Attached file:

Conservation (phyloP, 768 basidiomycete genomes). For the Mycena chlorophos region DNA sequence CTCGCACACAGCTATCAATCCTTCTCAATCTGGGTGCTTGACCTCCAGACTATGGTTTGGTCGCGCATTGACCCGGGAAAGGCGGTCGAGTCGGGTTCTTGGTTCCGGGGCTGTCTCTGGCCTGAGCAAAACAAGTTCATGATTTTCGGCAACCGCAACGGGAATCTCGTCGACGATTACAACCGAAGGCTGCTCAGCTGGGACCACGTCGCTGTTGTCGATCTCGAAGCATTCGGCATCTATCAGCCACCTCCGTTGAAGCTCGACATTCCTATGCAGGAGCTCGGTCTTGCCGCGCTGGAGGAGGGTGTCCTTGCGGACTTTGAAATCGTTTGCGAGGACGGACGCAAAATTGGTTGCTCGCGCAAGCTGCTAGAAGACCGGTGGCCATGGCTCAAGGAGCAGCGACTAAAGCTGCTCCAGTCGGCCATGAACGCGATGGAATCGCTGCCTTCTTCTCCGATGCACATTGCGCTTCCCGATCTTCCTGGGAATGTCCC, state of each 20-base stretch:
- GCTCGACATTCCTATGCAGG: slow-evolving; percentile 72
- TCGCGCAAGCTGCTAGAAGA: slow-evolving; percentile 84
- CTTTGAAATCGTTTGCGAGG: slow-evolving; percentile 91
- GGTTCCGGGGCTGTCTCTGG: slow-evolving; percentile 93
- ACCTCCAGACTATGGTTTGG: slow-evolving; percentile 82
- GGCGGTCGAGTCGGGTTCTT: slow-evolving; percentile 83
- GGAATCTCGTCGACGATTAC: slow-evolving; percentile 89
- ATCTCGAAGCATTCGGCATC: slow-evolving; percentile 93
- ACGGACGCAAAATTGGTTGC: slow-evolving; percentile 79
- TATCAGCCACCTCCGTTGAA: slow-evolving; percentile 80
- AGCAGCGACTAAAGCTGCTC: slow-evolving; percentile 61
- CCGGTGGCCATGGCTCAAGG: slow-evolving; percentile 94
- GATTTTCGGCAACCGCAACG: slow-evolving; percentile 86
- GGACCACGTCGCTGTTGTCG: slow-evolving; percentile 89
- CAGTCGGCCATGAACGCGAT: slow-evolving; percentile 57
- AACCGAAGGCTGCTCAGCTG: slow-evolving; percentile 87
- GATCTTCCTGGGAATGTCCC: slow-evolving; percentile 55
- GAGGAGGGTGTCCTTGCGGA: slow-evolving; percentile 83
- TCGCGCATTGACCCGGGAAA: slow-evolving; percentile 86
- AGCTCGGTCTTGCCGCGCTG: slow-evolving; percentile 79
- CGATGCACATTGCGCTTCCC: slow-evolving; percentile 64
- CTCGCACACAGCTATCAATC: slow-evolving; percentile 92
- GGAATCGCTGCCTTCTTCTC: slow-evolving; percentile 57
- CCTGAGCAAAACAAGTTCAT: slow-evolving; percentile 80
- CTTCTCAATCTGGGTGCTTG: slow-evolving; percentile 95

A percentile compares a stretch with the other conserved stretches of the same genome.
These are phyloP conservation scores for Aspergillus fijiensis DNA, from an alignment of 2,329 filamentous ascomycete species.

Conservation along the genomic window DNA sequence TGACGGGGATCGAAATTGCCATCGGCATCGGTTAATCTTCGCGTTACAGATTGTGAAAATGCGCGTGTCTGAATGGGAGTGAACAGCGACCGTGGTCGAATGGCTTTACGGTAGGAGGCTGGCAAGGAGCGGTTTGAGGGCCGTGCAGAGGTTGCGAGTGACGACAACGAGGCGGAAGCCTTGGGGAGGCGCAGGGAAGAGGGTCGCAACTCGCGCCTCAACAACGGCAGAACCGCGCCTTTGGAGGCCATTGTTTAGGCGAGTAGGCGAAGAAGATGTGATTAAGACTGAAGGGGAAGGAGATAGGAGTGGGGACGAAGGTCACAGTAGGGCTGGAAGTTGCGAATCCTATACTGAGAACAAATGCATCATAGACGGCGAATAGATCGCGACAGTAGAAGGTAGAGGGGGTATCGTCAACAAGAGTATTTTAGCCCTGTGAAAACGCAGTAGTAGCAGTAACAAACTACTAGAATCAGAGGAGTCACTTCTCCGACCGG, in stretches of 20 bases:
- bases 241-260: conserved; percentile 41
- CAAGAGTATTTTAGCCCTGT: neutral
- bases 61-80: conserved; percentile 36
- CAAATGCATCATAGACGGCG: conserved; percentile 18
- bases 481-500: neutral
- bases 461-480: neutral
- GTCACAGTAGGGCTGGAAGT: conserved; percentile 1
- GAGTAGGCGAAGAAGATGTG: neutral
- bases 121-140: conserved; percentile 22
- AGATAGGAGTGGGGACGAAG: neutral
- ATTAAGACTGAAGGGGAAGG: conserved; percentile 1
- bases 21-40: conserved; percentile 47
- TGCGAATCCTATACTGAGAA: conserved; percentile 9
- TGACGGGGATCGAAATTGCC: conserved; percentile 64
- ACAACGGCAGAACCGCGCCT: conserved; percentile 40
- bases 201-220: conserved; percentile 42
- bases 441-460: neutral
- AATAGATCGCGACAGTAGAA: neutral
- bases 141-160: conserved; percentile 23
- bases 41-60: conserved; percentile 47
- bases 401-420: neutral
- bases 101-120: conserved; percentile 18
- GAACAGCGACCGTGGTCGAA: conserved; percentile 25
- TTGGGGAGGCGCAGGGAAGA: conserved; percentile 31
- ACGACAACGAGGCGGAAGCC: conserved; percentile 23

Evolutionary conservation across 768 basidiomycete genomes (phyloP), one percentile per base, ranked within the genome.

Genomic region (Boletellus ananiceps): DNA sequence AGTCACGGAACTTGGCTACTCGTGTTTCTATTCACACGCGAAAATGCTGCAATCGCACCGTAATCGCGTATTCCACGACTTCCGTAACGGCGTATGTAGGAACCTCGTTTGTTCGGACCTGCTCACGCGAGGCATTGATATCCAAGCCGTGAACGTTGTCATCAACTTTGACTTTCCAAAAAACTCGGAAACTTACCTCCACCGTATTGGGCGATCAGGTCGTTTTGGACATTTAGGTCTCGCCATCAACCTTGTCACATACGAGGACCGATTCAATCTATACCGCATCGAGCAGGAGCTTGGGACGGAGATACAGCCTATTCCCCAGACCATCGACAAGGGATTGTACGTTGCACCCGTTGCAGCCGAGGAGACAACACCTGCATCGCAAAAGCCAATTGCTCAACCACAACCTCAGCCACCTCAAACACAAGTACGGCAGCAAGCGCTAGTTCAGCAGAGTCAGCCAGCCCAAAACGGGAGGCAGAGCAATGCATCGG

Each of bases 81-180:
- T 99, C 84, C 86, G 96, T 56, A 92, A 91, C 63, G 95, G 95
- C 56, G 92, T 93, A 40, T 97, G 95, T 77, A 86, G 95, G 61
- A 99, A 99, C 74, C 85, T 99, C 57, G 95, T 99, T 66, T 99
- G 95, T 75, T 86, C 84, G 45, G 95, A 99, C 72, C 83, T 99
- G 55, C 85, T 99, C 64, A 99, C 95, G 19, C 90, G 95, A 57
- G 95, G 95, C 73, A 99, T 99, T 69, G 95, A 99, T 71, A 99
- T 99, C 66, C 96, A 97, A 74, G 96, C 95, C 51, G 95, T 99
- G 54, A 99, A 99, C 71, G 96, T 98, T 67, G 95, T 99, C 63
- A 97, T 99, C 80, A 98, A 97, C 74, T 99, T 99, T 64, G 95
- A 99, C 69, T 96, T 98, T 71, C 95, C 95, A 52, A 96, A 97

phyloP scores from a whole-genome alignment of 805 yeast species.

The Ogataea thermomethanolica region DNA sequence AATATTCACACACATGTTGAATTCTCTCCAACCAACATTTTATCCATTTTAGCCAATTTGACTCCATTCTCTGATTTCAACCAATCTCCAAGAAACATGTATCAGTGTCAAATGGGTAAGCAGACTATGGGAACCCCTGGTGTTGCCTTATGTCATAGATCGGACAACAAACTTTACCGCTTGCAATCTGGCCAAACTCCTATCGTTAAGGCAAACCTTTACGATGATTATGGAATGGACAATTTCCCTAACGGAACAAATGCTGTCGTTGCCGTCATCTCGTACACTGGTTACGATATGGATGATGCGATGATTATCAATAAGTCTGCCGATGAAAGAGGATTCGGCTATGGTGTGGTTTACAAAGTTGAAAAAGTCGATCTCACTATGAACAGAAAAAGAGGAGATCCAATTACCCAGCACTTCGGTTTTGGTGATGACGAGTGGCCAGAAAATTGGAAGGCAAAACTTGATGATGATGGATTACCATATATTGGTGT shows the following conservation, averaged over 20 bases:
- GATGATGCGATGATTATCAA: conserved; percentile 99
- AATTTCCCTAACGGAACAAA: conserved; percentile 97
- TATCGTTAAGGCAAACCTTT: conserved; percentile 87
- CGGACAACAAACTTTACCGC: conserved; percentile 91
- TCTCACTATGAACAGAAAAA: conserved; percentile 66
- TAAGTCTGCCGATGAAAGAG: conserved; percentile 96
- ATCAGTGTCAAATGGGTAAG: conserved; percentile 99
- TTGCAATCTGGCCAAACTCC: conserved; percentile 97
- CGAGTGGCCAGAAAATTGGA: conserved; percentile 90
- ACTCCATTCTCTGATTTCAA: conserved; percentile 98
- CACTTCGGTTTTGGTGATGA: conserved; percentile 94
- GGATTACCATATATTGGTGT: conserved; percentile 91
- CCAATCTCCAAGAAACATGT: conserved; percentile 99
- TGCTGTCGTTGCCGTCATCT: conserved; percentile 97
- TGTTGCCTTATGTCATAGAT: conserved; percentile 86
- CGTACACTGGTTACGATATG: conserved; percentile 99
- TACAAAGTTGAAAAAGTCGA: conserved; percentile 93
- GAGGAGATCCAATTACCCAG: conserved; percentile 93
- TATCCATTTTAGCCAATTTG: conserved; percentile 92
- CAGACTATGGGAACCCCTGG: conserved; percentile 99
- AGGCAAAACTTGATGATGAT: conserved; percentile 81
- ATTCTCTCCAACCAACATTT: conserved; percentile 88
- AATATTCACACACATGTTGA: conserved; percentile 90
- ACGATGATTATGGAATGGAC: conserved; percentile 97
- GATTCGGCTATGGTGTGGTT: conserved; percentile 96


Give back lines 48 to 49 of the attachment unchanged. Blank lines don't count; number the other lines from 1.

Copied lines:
- bases 141-160: conserved; percentile 23
- bases 41-60: conserved; percentile 47